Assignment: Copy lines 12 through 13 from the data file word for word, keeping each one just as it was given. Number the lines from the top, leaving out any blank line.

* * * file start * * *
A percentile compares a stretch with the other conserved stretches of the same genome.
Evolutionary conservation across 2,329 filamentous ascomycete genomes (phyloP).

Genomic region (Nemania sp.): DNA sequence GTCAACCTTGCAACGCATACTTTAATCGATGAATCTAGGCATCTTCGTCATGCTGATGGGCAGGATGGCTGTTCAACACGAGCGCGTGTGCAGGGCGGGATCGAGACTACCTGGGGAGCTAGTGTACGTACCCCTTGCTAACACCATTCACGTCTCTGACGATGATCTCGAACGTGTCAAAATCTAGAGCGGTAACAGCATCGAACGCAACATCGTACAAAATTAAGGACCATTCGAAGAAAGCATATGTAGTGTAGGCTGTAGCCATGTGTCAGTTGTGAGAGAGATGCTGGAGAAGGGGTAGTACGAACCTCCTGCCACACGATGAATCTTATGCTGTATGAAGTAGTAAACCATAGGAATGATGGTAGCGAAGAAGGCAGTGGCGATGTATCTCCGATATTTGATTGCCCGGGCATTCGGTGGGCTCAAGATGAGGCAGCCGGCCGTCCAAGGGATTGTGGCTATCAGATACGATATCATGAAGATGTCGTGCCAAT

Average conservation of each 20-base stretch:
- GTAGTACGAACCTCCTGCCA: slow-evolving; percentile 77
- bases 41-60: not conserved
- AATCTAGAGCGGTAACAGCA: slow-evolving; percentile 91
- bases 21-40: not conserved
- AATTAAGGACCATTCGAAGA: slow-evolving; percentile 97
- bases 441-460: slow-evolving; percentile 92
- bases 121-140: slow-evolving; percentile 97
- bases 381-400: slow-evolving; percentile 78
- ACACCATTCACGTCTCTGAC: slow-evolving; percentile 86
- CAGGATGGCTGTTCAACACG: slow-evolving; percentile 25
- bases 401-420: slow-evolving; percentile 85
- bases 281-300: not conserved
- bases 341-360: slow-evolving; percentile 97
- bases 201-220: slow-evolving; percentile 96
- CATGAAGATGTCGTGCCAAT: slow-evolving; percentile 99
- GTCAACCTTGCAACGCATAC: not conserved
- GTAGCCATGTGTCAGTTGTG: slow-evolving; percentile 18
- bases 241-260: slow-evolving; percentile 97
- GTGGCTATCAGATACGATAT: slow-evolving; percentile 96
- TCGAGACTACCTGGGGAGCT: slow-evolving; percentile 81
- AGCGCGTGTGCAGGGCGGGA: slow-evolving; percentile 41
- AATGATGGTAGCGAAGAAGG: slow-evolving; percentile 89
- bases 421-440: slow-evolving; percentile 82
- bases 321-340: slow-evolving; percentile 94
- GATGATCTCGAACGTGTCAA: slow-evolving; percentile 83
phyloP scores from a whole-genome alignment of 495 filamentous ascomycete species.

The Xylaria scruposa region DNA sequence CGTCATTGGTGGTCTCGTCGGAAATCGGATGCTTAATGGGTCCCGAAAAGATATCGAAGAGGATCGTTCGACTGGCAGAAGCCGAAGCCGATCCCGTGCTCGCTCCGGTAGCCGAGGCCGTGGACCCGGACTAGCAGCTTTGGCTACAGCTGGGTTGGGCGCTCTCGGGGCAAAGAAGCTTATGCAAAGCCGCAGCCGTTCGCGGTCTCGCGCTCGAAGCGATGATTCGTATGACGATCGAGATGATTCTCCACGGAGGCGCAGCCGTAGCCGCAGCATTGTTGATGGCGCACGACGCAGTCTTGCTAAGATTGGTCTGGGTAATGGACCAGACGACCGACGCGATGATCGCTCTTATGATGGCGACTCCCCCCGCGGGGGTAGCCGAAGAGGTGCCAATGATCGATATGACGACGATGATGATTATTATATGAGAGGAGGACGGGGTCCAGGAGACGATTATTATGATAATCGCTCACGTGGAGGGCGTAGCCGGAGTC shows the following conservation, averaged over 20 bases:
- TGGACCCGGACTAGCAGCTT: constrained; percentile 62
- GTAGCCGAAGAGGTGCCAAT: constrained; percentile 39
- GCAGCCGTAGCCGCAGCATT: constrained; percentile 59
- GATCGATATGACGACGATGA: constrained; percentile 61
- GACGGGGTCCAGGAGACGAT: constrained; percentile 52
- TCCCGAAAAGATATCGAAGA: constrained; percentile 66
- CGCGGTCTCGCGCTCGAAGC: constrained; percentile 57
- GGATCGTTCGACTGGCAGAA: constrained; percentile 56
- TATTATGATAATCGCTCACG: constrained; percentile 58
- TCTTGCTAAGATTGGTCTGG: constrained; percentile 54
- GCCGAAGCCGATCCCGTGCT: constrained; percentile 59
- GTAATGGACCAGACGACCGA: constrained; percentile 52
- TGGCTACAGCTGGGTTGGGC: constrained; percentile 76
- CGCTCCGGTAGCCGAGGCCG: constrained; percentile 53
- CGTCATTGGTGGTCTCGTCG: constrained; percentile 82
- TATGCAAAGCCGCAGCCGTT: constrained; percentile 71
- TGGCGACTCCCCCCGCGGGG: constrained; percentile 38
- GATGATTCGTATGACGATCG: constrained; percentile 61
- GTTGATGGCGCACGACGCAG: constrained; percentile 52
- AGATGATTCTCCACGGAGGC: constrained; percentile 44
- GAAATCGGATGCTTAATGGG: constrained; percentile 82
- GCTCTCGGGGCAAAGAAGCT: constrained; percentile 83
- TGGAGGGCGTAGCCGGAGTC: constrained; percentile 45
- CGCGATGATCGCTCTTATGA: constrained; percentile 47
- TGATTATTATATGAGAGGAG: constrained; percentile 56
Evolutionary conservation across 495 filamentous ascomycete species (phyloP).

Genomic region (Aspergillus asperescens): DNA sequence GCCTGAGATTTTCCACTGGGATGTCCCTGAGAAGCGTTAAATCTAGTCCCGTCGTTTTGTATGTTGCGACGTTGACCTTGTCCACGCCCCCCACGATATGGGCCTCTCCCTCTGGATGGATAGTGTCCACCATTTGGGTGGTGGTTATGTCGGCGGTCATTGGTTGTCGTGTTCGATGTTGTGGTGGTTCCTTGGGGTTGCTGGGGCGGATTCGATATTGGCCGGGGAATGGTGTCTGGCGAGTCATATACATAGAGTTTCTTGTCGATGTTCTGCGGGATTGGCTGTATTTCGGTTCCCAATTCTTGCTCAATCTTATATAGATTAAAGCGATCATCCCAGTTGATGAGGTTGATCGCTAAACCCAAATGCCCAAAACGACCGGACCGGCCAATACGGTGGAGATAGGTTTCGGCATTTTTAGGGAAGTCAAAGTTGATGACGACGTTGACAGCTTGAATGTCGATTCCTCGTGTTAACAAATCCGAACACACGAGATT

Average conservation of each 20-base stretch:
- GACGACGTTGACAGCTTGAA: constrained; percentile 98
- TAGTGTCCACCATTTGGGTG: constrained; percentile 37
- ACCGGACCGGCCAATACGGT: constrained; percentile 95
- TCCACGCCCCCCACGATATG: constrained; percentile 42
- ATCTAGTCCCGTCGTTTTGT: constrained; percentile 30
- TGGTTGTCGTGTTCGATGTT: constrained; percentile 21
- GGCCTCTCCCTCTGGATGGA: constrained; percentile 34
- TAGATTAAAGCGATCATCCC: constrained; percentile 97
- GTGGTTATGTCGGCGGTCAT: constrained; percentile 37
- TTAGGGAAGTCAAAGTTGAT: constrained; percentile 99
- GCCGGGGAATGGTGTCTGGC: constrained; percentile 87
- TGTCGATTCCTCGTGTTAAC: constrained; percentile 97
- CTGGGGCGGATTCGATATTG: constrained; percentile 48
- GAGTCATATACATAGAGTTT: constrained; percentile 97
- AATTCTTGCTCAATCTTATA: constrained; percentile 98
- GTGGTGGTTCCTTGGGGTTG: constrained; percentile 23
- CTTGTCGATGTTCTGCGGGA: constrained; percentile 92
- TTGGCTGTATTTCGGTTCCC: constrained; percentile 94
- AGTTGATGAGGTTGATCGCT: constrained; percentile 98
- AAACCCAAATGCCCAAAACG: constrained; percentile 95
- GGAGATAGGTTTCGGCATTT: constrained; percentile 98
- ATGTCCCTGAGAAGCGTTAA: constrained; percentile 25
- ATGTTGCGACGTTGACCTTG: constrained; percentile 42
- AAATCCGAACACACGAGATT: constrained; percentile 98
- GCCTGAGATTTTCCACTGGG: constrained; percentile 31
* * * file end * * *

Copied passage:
- bases 381-400: slow-evolving; percentile 78
- ACACCATTCACGTCTCTGAC: slow-evolving; percentile 86